Why Mark Hurd is a Bad Match for Oracle

As a turnaround CEO, Hurd could be unmatched, but he would not be the best choice if you wanted to build a company rather than sell one.
Posted September 9, 2010

Rob Enderle

Rob Enderle

We seem to be surrounded by drama in the tech sector based on some questionable decisions at the moment. The most recent is the hiring of Mark Hurd, the former HP CEO, by Oracle this week. While the entire event had me write up a story line for a potential sitcom or reality TV show, ( I know, I should likely keep my day job) it also showcases what may be a very bad practice of mismatching the skills of the employee with the job.

Let’s separate from the drama and talk about why Mark Hurd is a bad match for Oracle this week.

What Mark Hurd Was

At HP, Mark Hurd was positioned as an executive with operational excellence that exceeded most others. After the fact, we learned that he actually was something quite different. The skill that Hurd demonstrated is more similar to an executive who is expert at packaging companies for sale.

At both NCR (where Hurd was before HP) and HP, he cut expenses to extremes while working to increase his own income. This gets the financials in line and few acquiring companies look at morale as a unique problem and anticipate it in any case. Once the sale is done, the Hurd-like executive moves on to the next project and the lack of employee loyalty becomes someone else’s problem to solve. It is one of the most lucrative types of jobs in the industry but it takes a relatively heartless person to do it because of the adverse impact on employees.

NCR had been sold previously, and the result for the old AT&T was so bad that the acquisition was reversed. This means it would be difficult to sell again. And while it seemed likely that Dell at one point would buy them, that never happened.

HP wasn’t looking to be packaged for sale but Hurd packaged them anyway. He made the firm vastly more valuable to a buyer but stripped out much of HP’s R&D and employee loyalty to get it there. In effect to gain short-term advantages, which is consistent with a sale strategy, Hurd traded off long-term success. This showcased Hurd, after the fact, to be the wrong guy for a CEO job at a company that wasn’t planning to be sold.

As a turnaround CEO, Hurd could be unmatched, but he would not be the kind of executive you would get if you wanted to build a company rather than sell one.

Oracle’s Problem

Oracle has a huge problem with Sun Microsystems. The company was failing when Oracle bought it, having tried to switch from a proprietary hardware strategy to an Open Source software strategy and finding the move to be too great to accomplish.

The purchase process wasn’t well orchestrated and it was blocked by the European Union, which made problems worse. Sun bled qualified people at massive rates. By the time Oracle had completed the acquisition they had little more than a shell of brands and products in a company that many would argue was simply not viable.

In short, the skill set they desperately need is that of a builder. They need someone who can draw in creative and driven new people and help them reconstruct a new company with elements of Oracle and Sun, a company that can effectively compete against IBM, HP, Dell, Microsoft, and Acadia.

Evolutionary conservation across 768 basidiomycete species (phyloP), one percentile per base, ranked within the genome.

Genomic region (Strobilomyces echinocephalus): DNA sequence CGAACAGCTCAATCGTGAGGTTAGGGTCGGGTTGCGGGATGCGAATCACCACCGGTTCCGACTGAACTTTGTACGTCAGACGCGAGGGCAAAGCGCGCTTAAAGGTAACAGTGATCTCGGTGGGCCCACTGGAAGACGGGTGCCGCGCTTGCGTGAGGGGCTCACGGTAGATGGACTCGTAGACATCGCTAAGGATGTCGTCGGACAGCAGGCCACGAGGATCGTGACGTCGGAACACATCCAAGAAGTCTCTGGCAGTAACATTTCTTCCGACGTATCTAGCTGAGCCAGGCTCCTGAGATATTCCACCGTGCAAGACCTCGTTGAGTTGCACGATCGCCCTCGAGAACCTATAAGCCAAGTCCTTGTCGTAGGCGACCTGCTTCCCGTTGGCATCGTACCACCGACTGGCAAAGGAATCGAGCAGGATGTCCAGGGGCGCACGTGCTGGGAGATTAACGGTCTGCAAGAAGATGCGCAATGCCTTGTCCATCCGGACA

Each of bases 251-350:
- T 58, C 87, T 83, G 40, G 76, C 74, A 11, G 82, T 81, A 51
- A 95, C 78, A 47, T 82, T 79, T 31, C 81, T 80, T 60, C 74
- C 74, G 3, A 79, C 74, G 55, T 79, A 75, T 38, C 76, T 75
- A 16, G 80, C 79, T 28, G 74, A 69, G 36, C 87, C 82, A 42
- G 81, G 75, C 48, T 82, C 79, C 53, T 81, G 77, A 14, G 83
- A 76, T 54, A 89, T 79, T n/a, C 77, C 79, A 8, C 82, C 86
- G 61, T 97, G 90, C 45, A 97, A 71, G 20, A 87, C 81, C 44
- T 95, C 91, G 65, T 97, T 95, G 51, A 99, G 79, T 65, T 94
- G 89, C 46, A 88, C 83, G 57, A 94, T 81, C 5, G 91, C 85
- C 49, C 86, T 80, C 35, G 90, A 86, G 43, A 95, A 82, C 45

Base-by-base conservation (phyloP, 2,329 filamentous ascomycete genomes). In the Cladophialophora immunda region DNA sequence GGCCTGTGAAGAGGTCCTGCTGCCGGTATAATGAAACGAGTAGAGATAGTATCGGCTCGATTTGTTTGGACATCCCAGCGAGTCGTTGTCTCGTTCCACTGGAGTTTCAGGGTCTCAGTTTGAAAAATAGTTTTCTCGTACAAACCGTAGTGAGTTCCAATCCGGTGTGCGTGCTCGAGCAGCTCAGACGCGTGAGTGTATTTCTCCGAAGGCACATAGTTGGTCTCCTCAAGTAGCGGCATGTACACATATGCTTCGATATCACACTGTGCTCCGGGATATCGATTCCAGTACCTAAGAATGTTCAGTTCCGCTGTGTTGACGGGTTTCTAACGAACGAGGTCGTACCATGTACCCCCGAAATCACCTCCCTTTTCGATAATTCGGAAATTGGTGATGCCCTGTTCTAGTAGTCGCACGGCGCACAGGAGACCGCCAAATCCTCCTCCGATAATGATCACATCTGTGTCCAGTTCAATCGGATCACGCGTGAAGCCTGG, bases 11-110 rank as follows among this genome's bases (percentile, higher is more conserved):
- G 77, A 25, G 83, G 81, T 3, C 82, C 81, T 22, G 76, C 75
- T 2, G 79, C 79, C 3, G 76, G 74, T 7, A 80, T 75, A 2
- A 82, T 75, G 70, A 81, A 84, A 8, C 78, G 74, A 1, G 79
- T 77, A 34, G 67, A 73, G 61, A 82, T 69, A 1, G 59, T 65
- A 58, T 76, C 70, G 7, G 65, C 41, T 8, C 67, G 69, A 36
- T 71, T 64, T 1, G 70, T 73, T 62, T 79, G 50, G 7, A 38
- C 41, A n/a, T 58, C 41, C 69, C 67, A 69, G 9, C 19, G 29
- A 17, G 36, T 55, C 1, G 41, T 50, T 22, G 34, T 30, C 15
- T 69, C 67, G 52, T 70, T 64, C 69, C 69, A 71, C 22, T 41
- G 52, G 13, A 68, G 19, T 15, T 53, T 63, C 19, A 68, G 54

They need someone like an Andy Grove, Bill Gates, Steve Jobs, Ken Oshman, Larry Ellison, Joe Tucci or Thomas Watson Jr., executives who had the skills to develop their respective companies, build loyal employees, and drive their companies strategically to dominate their chosen segments for a time.

I reference Ken Oshman because his ROLM telecommunications company at its peak was the quintessential example of what can be done if you think strategically. Or if you consider what can happen if you lose track of that and focus on short-term financial goals, which is eventually much of what killed that firm after he departed and it was purchased by IBM and Siemens.

Wrapping Up

Hurd’s skill set, which trades off the strategic for the tactical, would have been great at Sun while it was being packaged for sale to Oracle. But it will likely be unsuccessful in the recovery stage it now finds itself in. Key employees will not want to stay with Oracle if they believe that Hurd will mostly cut their benefits, entitlements, and shift their jobs to lower cost locations without them. Attracting qualified employees will even be more difficult and the ones they do get are will likely be in “any port in a storm” mode and unlikely to be particularly loyal.

This is a bad match of skills and one you would think Larry Ellison would know to avoid. However I think it is increasingly likely that Hurd got fired as a result of taking advice from Larry Ellison, first on hiring the individual Hurd conflicted with, and second on how he handled the problem -- the combination of which got him fired. As a result I believe this is largely Larry’s attempt to make up for messing up Mark’s life. If I’m correct, Larry would be wise to simply send some flowers and an apology card next time.

This editorial commentary and the opinions expressed are solely those of the author and do not reflect those of Internet.com.

Tags: Oracle, IT management, IT managers, HP, Hurd

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